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Winning against stronger opponents

  • IM TigerLilov
  • | Oct 19, 2013
  • | 11122 views
  • | 29 comments

Many of us know how hard it is to pull up a game against a solid opponent. But today, what I would like to show you is how to actually withstand the sharp attacks and precise maneuvers of a stronger player and be exactly that kind of nuisance all masters bow before and respect!

Playing solid is not easy and incorporating that critical ability in your style of play usually requires deep understanding of positional chess. Nevertheless, I have a nice shortcut for you to get a glimpse of what it is to be a solid player and how you can achieve it by following a few simple rules that most players seem to ignore completely. 

For this purpose, below I have annotated two of my best games against stronger opponents from when I was younger and these games illustrate how solid play can literary deprive your master opponent from all his weapons and eventually put him in a position he has never imagined he could get into.

How was that possible? Well, these games clearly show how little moves and gradual improvement can bring you a more stable position and good harmony between your pieces. They also illustrate how the rule of improving the worst posted piece works at every stage of the game when one is confused about how to proceed. Gradual improvement and avoiding permanent weaknesses in your position are the two key elements of solid play. They don’t bring much all of a sudden, but they also don’t let you down! Eventually, your opponent must feel the pressure, must deal with the situation that what he thought would be an easy game has now turned into a full-blown battle of time, skill, and patience.


As you can see, these games have many clear examples of what should and what shouldn’t be done against stronger opponents. Furthermore, the ability to apply extra prophylaxis like getting away from motifs and eliminating potential dangers reduces the possibility for making mistakes.


All in all, solid play brings about more harmonious positions and well coordinated pieces, and gives us the ability to withstand a stronger opponent in a head-to-head battle to the last second on the clock, keeping a good position and having the draw as an easy option after every move!

Comments


  • 14 months ago

    3FFA

    Very well written. This helps me a lot too. May your play be as strong if not stronger than this article's influence on its readers. :)

  • 14 months ago

    RRM888

    Acwman, 22. Bxc5 is probably better for black:

  • 14 months ago

    acwman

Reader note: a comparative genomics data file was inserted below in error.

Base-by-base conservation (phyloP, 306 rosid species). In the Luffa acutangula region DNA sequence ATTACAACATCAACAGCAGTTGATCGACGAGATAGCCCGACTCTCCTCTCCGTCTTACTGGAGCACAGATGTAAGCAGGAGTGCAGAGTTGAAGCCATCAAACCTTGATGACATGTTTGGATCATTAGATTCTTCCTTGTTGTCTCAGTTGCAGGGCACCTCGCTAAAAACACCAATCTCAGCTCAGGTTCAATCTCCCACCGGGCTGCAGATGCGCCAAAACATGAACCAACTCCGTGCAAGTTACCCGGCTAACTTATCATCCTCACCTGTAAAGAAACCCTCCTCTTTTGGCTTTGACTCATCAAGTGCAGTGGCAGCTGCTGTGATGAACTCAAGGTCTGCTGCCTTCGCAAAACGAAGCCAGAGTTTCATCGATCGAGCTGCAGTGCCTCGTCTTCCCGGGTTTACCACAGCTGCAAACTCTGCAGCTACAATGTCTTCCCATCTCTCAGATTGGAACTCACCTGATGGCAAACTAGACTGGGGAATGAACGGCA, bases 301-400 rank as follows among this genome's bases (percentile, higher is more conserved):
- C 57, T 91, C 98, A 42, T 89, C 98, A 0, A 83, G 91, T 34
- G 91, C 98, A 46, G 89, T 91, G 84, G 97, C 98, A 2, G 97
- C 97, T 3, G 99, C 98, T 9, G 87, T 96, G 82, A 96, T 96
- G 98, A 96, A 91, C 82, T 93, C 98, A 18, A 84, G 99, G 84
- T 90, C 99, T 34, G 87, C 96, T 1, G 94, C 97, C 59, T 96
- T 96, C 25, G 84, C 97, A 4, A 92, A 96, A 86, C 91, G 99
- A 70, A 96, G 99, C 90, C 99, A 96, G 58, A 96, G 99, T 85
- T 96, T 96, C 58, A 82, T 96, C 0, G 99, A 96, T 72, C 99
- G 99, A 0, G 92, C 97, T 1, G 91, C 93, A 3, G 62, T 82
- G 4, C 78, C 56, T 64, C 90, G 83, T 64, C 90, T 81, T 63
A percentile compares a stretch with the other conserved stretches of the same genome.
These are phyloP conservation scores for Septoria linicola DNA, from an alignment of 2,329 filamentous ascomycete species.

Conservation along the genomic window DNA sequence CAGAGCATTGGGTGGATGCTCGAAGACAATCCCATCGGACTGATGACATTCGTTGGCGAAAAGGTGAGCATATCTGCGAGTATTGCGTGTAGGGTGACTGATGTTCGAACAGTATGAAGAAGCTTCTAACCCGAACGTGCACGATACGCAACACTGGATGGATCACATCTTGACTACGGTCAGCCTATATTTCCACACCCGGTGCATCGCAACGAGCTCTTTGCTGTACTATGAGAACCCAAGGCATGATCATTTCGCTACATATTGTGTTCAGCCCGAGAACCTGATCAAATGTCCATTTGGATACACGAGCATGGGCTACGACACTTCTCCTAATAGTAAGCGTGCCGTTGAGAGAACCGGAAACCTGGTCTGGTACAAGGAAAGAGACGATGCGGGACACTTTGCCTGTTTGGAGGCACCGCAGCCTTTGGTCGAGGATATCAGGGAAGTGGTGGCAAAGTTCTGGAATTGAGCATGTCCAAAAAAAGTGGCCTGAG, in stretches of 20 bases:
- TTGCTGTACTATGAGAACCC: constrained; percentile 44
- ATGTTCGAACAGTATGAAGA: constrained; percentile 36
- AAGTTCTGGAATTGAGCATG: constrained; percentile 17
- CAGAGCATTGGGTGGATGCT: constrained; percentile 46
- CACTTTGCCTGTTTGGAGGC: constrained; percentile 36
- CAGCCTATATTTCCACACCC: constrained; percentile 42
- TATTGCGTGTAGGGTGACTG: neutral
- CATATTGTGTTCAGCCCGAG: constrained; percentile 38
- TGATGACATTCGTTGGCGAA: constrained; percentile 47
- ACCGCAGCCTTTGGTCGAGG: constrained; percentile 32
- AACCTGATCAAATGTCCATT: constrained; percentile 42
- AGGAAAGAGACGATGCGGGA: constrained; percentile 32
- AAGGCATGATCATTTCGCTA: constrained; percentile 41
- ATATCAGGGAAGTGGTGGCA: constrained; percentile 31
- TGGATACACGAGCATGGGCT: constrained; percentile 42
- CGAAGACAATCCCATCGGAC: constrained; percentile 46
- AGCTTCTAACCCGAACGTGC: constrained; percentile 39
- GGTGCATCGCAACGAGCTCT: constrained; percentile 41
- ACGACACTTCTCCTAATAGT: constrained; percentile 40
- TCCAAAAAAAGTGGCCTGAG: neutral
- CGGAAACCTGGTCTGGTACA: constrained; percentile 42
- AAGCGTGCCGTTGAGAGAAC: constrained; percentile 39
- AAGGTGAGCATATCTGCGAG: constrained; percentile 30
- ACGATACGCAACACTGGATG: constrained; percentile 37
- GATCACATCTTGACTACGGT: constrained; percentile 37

Wait a minute!

    On the Lilov vs. Ivelinov game, what happens if 22.Bxc5? Somehow this seems like a strong move since the black queen cannot take on c5 because of Bxd6+.

  • 14 months ago

    marshaltc

    tnx alot

  • 14 months ago

    Ironman111

  • 14 months ago

    RRM888

    I don't see the need for solid play against a stronger opponent. I just recently played a successful attacking game against a national master rated 500 points higher than me. However, I do appreciate the article and it is helpful in understanding how to play solidly when one really needs to. 

  • 14 months ago

    juliandp

    Great article!! It's going to be very helpful to me for my next tourney! Laughing

  • 14 months ago

    JAZZIE1701

    Interesting, considering the fact I don't understand any of this.Undecided

  • 14 months ago

    tomwalker55

    I also see this from the other side. I sometimes deliberately make a 'weak' move against a much weaker opponent (trying to 'lure' them into a mistake). But sometimes they ignore the 'lure' and play 'boring solid chess', and then I simply have made a bad move.  I got away with it, but almost gave a player 600 points lower the tournament upset prize that way recently! (Very close call!) This article is good solid real-world advice.  Very good article and thank you!

  • 14 months ago

    CID64

    How it's Borislav Ivanov this days ?

  • 14 months ago

    NM HowToTameADragon

    @MiamiUnivChess - Kg6 was intending the trap Nf4 

  • 14 months ago

    MiamiUnivChess

    In game one, though, 35. ...Nxb2 looks better than the move you played. I am wondering what prompted you to prefer 35. ...Kg6 instead.

  • 14 months ago

    willguy101

    this literature almost made me cry because it was amazing

  • 14 months ago

    Zwit

    since i'm most often the weakest player, this is sound advice and well illustrated. thx!

  • 14 months ago

    Andre_Harding

    Great, and very helpful stuff, Valeri!

  • 14 months ago

    andresruffle

    Fantastico. Es la primera vez que entro para ver estas publlicaciones, ya veo de las joyas que me estuve perdiendo. EXITOS A TODOS

  • 14 months ago

    SirYvain

    beutiful

  • 14 months ago

    mishutka13

    thanks

  • 14 months ago

    leo5

    Excellent article!

  • 14 months ago

    HristoProtos

    Thank you IM Lilov - piece activity and profilaxis - the right trade-off wins ;)

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